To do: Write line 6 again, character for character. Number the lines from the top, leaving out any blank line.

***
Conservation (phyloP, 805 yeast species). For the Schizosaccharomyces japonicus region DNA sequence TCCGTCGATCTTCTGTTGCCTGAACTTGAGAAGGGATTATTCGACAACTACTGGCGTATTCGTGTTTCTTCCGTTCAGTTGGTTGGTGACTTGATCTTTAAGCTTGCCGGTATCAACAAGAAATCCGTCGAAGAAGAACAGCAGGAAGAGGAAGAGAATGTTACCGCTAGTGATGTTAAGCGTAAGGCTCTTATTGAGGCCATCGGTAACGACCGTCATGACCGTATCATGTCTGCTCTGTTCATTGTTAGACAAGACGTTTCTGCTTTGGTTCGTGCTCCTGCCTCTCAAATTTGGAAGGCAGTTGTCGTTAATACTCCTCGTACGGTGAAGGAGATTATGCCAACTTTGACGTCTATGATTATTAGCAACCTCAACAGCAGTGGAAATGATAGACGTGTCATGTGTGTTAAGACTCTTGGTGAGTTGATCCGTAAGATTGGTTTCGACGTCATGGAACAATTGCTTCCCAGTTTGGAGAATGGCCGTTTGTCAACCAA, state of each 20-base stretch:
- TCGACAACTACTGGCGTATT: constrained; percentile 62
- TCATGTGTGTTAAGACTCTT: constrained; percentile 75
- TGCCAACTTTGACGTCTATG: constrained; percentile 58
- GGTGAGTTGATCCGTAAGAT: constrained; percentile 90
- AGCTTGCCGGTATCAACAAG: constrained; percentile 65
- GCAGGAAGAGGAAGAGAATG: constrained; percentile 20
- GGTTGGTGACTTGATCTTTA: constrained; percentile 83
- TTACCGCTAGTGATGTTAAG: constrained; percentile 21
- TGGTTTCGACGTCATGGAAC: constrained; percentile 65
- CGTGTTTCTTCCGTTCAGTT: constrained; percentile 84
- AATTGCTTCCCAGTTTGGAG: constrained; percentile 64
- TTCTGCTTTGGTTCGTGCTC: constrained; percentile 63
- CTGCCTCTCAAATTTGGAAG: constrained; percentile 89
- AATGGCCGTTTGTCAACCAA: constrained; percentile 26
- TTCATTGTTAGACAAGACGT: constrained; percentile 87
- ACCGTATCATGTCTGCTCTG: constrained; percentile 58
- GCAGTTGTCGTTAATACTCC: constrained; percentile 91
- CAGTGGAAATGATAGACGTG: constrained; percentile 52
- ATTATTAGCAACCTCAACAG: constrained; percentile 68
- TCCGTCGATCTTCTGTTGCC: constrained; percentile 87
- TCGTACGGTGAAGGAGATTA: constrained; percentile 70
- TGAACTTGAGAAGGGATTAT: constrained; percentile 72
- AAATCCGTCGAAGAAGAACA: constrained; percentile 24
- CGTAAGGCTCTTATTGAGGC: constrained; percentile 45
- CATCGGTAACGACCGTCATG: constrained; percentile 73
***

- AGCTTGCCGGTATCAACAAG: constrained; percentile 65